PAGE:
This is a kind of tragic aspect of the human condition and not a specific failure of your political enemies.
Russell Berman with an intriguing piece in The Atlantic on less-discussed ways in which AI might dramatically lower the cost of campaigns and enable a broader range of candidates to run and compete:
Amid the growing panic, however, a new generation of tech entrepreneurs is selling a more optimistic future for the merger of AI and politics. In their telling, the awesome automating power of AI has the potential to achieve in a few years what decades of attempted campaign-finance reform have failed to do—dramatically reduce the cost of running for election in the United States. With AI’s ability to handle a campaign’s most mundane and time-consuming tasks—think churning out press releases or identifying and targeting supporters—candidates would have less need to hire high-priced consultants. The result could be a more open and accessible democracy, in which small, bare-bones campaigns can compete with well-funded juggernauts.
Martin Kurucz, the founder of a Democratic fundraising company that is betting big on AI, calls the technology “a great equalizer.” “You will see a lot more representation,” he told me, “because people who didn’t have access to running for elected office now will have that. That in and of itself is huge.”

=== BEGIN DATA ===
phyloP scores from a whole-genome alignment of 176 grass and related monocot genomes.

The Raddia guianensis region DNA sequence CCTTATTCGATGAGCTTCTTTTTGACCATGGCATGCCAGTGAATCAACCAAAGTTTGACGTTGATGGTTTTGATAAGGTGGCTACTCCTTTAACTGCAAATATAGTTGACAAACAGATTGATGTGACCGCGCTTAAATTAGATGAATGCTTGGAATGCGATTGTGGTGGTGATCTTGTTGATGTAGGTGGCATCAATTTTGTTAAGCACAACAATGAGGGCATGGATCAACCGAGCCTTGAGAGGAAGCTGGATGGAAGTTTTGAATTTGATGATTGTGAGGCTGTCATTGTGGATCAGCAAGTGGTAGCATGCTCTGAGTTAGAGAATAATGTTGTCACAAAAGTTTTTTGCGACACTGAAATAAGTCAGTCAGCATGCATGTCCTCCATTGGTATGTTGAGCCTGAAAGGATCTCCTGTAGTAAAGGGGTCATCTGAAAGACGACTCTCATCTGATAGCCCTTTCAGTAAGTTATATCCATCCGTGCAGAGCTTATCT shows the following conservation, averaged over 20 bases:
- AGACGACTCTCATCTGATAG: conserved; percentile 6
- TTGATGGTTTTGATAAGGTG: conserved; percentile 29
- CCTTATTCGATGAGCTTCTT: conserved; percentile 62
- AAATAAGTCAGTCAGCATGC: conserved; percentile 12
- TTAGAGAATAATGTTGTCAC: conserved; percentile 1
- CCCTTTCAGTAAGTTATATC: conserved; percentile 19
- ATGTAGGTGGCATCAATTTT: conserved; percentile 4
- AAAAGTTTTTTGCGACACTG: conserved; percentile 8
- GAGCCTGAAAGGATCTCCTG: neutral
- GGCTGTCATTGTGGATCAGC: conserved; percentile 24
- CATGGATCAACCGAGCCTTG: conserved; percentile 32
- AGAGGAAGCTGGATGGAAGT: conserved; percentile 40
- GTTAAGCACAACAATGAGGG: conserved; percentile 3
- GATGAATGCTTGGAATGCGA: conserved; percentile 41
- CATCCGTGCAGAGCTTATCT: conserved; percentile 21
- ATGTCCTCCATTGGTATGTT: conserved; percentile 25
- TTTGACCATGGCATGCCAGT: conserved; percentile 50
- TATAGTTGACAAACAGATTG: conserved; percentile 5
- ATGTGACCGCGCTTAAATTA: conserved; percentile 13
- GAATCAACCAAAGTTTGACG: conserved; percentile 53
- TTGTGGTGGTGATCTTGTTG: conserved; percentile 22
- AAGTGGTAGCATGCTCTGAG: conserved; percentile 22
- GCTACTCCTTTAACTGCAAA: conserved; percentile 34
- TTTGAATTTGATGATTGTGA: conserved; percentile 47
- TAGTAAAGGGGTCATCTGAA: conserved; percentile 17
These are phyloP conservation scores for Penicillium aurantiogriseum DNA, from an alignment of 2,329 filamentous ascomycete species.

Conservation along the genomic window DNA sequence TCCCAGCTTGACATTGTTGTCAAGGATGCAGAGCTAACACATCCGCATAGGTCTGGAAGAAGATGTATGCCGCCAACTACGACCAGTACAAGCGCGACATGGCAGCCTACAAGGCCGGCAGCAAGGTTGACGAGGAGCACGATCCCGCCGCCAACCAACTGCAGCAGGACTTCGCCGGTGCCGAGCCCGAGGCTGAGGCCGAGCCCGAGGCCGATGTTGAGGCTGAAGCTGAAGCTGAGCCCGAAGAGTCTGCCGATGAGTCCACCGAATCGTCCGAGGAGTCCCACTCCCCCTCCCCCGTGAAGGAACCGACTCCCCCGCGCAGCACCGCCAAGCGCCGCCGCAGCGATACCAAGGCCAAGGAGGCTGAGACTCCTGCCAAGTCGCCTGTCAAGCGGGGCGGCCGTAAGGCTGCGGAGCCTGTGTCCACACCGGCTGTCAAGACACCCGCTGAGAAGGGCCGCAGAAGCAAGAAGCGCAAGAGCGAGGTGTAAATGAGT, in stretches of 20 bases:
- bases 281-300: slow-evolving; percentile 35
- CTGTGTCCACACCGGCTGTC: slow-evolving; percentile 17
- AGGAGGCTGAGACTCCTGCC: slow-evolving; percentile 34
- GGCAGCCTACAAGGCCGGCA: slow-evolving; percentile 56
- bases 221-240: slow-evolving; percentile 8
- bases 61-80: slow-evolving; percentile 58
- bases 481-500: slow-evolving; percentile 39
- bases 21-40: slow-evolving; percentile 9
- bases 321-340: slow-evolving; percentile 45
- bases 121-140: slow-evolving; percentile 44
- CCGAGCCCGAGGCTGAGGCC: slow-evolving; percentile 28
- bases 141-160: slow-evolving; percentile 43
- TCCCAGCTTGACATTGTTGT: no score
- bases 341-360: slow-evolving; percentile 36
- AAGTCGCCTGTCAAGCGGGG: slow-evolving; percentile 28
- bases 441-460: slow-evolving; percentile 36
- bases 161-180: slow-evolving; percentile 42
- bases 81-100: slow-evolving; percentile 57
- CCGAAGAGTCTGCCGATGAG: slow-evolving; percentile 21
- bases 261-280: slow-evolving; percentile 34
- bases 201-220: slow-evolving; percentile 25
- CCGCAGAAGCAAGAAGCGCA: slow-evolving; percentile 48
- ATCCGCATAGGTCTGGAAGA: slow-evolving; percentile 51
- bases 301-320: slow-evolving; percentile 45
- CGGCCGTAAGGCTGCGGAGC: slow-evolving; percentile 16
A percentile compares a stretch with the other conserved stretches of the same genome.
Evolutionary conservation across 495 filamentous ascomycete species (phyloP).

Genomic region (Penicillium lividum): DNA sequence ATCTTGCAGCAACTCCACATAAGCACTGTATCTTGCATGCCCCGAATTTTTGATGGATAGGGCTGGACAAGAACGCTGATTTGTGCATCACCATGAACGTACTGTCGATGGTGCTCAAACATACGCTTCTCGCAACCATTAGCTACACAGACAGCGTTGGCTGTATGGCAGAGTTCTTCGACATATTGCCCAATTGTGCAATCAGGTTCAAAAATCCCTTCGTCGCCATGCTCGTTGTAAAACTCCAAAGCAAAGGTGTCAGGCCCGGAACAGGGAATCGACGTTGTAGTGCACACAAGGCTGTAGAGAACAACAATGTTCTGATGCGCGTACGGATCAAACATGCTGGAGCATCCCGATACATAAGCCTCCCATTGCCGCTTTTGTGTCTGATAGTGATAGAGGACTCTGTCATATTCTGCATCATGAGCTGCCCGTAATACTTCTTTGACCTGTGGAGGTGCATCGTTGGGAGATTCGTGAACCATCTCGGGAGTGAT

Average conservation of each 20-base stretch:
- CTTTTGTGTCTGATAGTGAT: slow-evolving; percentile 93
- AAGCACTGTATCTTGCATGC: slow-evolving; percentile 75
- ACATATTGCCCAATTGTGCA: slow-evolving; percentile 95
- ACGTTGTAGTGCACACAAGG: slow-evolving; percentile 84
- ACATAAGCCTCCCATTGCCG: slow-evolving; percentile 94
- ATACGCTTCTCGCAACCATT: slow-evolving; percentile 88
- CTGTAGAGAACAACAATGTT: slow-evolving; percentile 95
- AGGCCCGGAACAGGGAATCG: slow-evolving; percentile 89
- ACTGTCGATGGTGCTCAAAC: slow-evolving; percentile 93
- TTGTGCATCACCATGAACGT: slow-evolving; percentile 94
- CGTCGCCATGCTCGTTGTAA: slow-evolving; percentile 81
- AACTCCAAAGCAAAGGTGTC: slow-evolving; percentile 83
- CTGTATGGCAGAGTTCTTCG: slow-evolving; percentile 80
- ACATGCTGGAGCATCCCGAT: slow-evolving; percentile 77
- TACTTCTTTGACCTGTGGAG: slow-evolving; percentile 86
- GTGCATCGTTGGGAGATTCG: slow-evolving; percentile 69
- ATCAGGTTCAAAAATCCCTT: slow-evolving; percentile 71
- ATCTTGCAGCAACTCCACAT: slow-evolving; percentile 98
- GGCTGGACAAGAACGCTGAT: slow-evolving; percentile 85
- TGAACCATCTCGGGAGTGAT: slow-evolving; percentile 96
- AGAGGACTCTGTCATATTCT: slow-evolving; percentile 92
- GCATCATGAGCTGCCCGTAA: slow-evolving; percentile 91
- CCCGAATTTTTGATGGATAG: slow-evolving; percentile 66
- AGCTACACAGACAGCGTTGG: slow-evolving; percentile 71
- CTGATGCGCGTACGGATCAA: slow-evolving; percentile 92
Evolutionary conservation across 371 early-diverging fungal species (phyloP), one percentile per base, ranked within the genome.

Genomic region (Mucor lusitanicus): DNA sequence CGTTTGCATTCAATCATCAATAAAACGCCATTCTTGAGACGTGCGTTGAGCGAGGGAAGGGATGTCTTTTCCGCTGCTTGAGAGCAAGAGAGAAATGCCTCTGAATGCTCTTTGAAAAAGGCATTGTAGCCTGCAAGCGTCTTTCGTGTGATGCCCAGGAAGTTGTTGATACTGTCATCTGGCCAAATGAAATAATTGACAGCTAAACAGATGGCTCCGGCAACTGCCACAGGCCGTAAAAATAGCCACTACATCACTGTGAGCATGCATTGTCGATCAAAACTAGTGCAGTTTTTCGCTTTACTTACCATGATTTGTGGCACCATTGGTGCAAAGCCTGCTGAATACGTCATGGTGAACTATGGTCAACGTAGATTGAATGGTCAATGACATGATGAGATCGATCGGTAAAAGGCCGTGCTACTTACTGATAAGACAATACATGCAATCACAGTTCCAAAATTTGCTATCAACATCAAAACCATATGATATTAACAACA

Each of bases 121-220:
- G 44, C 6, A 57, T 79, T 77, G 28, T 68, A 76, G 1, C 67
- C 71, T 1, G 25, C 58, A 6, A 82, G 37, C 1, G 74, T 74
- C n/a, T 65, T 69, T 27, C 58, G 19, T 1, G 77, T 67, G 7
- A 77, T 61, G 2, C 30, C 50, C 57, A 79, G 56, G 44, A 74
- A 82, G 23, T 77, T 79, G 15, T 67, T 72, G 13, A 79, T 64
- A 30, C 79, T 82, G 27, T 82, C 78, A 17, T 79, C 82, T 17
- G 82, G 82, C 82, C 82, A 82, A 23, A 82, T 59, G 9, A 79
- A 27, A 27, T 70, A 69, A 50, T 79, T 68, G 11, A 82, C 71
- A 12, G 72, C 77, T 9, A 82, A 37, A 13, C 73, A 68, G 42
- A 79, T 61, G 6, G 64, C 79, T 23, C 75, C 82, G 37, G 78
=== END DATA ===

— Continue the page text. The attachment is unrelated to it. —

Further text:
I’ll be in charge of blogging this week, so send your suggested stories to me. Thanks to Guy Charles for holding down the fort last week.
Anticipation is for the closest race in Alberta’s history between the United Conservatives, currently in power, and the New Democratic Party. The Conservatives have governed Alberta for nearly all the past 40 years, other than 2015-2019. Here’s one story.
Via Tierney Sneed
at CNN, comes this cert. petition
before the Supreme Court in No. 22-1138.
Eastman is asking for a Munsingwear vacatur
of a federal district court ruling, which would wipe that case off the books on grounds it… Continue reading
“The California Democrat is surrounded by a large retinue of aides at all times, who tell her how and when to vote, explain what is going on when she is confused, and shield her from the press and public.” Story
… Continue reading
Registration is free and here
. Here’s the description:
The Elections & Voting Information Center (EVIC) at Reed College has conducted a survey of local election officials (LEOs) for the past 4 years that provides local officials with an important… Continue reading
Trump plays by rules afforded no other candidate. He might luck out again with a large field in 2024.”
Will the 2024 Republican Primary be like the 2016 primary? This
story from Politico.
. Paxton is suspended from office. (Thanks to Hugh Brady
for the correction). He now awaits a trial by the state Senate.
fascinating New York Times post-mortem on the Dominion defamation lawsuit against Fox. If your interest is Election Law and Civil Procedure, this is an absolute must-read.
Aaron Navarro has this
story for CBS News. From the article:
Campaign finance experts called the move “unprecedented” and had mixed reactions on if it violated FEC regulations.The transfer of “hard” campaign dollars — money raised under federal fundraising limits… Continue reading
Professors Hellman and Gilbert has this
article, Political Corruption, forthcoming in the Oxford Handbook of American Election Law (Eugene Mazo, ed.). The abstract:
This chapter studies political corruption and its many relationships to the law of democracy. It begins with… Continue reading